Sunday, November 3, 2019

Ecclesiastes 3: The Inscrutability of History

"He has made everything beautiful in its time. He has also set eternity in the hearts of men; yet they cannot fathom what God has done from beginning to end" (Ecclesiastes 3:11).

Because we as human beings exist in time, the meaning of our lives is intimately connected to historical events and realities. When the Teacher looked at life from the secular perspective, he saw only a meaningless treadmill of futility. Now, however, he shifts perspective. In Ecclesiastes 3:1 he says that there is an appointed time for everything, a season for every activity under heaven.

God has appointed a diversity of experiences for us. The New Testament provides us two different words for time. The first word, chronos, refers to the mere passage of time. The other word, kairos, refers to time as events or special times. Ecclesiastes 3 is speaking of God’s appointed times for us: a time to be born and a time to die, a time to embrace and a time to refrain from so doing. For the Christian, every event in his life comes from the loving providential hand of God. As Ecclesiastes 3:11 puts it, God has made everything beautiful in its time.

Because we are made in God’s image, we have a built-in desire to understand the world and history. We want to grasp the big picture. We want to know the end from the beginning. As we grow and mature throughout all eternity in heaven, we will increasingly understand that big picture. In this world, however, we are still mere babes in understanding, and we only know a few things.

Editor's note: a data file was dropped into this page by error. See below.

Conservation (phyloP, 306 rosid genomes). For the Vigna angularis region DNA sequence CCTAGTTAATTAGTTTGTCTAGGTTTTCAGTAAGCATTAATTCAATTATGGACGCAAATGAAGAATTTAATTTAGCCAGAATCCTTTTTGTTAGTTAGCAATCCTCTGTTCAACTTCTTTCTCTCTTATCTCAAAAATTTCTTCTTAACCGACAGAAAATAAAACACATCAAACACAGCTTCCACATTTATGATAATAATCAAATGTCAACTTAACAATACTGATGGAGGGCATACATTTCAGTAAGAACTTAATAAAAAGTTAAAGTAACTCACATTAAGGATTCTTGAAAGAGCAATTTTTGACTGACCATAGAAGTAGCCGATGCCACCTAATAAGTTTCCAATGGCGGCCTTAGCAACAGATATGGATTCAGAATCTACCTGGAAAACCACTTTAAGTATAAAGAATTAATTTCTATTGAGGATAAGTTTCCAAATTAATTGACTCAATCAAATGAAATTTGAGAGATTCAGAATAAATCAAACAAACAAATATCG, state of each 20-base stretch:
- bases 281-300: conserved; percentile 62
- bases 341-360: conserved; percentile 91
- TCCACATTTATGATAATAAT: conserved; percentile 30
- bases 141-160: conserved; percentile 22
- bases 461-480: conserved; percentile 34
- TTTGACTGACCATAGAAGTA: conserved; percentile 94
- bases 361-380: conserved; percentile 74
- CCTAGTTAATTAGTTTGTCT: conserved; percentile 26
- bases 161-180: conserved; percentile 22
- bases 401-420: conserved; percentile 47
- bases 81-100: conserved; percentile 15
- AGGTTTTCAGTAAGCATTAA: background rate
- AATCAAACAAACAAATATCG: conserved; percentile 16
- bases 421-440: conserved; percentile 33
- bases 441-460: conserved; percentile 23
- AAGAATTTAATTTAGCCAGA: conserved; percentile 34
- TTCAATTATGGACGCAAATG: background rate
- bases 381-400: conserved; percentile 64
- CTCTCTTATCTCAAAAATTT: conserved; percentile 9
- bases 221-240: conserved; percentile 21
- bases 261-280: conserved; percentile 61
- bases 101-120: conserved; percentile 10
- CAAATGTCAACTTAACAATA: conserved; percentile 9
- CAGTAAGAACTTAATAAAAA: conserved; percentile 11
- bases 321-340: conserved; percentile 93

Ecclesiastes 3:11 points to this limitation of human knowledge. It says that though God has put eternity into our hearts so that we desire to know all things, we cannot fathom what God has done from beginning to end. We must be satisfied to know in part (1 Corinthians 13:9), confident that as we grow and mature God will gradually reveal all things to us throughout eternity.

The claim to know all things right now is sinful and arrogant. When men claim to understand the whole picture, they have inevitably reduced the world to the dimensions of their own minds. This is the origin of secular ideology and the wellspring of much cruelty as men seek to impose their distorted worldviews on others.

The world of knowledge multiplies at an alarming rate, causing us to despair of ever really knowing much at all. God, however, encourages us to explore His world; the first vocation given to man was a scientific one as Adam classified the animal kingdom. God delights in our exploration of creation and history, but mandates that we pursue knowledge “according to truth.” Outside of your vocation, how are you pursuing such knowledge?